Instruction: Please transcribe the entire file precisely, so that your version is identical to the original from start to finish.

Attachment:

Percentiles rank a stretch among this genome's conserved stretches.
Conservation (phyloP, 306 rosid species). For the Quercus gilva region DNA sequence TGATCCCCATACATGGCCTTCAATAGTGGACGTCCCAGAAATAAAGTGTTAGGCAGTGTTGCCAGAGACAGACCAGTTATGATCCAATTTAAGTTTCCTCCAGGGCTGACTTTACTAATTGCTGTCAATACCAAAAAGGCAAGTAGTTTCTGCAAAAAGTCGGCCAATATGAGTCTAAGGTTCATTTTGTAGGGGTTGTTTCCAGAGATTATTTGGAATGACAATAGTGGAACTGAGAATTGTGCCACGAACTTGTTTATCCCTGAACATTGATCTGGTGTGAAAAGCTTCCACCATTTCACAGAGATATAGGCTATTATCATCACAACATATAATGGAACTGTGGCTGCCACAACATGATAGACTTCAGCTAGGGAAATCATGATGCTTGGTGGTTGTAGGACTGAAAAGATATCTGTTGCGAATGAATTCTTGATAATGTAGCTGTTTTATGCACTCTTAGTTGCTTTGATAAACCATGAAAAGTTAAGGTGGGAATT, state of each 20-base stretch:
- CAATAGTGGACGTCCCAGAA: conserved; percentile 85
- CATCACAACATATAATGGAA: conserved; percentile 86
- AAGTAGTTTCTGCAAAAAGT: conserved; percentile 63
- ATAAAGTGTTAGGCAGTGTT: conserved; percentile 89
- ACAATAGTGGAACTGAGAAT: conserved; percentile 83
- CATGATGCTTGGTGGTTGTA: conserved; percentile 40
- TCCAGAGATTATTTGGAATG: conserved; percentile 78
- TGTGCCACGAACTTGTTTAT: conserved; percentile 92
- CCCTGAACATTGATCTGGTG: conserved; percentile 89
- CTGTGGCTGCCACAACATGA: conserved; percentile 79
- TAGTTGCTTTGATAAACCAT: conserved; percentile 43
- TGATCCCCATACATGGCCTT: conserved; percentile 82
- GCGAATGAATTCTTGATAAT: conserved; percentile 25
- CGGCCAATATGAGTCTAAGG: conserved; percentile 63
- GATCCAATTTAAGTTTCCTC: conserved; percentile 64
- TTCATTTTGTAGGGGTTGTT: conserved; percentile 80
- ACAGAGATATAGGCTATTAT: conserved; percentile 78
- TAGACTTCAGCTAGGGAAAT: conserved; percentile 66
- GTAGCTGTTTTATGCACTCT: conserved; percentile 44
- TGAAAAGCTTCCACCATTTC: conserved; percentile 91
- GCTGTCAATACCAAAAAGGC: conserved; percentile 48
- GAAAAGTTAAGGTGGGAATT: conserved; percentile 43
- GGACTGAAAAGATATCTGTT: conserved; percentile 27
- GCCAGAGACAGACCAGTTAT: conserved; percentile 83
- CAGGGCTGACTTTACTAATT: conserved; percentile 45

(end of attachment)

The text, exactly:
Percentiles rank a stretch among this genome's conserved stretches.
Conservation (phyloP, 306 rosid species). For the Quercus gilva region DNA sequence TGATCCCCATACATGGCCTTCAATAGTGGACGTCCCAGAAATAAAGTGTTAGGCAGTGTTGCCAGAGACAGACCAGTTATGATCCAATTTAAGTTTCCTCCAGGGCTGACTTTACTAATTGCTGTCAATACCAAAAAGGCAAGTAGTTTCTGCAAAAAGTCGGCCAATATGAGTCTAAGGTTCATTTTGTAGGGGTTGTTTCCAGAGATTATTTGGAATGACAATAGTGGAACTGAGAATTGTGCCACGAACTTGTTTATCCCTGAACATTGATCTGGTGTGAAAAGCTTCCACCATTTCACAGAGATATAGGCTATTATCATCACAACATATAATGGAACTGTGGCTGCCACAACATGATAGACTTCAGCTAGGGAAATCATGATGCTTGGTGGTTGTAGGACTGAAAAGATATCTGTTGCGAATGAATTCTTGATAATGTAGCTGTTTTATGCACTCTTAGTTGCTTTGATAAACCATGAAAAGTTAAGGTGGGAATT, state of each 20-base stretch:
- CAATAGTGGACGTCCCAGAA: conserved; percentile 85
- CATCACAACATATAATGGAA: conserved; percentile 86
- AAGTAGTTTCTGCAAAAAGT: conserved; percentile 63
- ATAAAGTGTTAGGCAGTGTT: conserved; percentile 89
- ACAATAGTGGAACTGAGAAT: conserved; percentile 83
- CATGATGCTTGGTGGTTGTA: conserved; percentile 40
- TCCAGAGATTATTTGGAATG: conserved; percentile 78
- TGTGCCACGAACTTGTTTAT: conserved; percentile 92
- CCCTGAACATTGATCTGGTG: conserved; percentile 89
- CTGTGGCTGCCACAACATGA: conserved; percentile 79
- TAGTTGCTTTGATAAACCAT: conserved; percentile 43
- TGATCCCCATACATGGCCTT: conserved; percentile 82
- GCGAATGAATTCTTGATAAT: conserved; percentile 25
- CGGCCAATATGAGTCTAAGG: conserved; percentile 63
- GATCCAATTTAAGTTTCCTC: conserved; percentile 64
- TTCATTTTGTAGGGGTTGTT: conserved; percentile 80
- ACAGAGATATAGGCTATTAT: conserved; percentile 78
- TAGACTTCAGCTAGGGAAAT: conserved; percentile 66
- GTAGCTGTTTTATGCACTCT: conserved; percentile 44
- TGAAAAGCTTCCACCATTTC: conserved; percentile 91
- GCTGTCAATACCAAAAAGGC: conserved; percentile 48
- GAAAAGTTAAGGTGGGAATT: conserved; percentile 43
- GGACTGAAAAGATATCTGTT: conserved; percentile 27
- GCCAGAGACAGACCAGTTAT: conserved; percentile 83
- CAGGGCTGACTTTACTAATT: conserved; percentile 45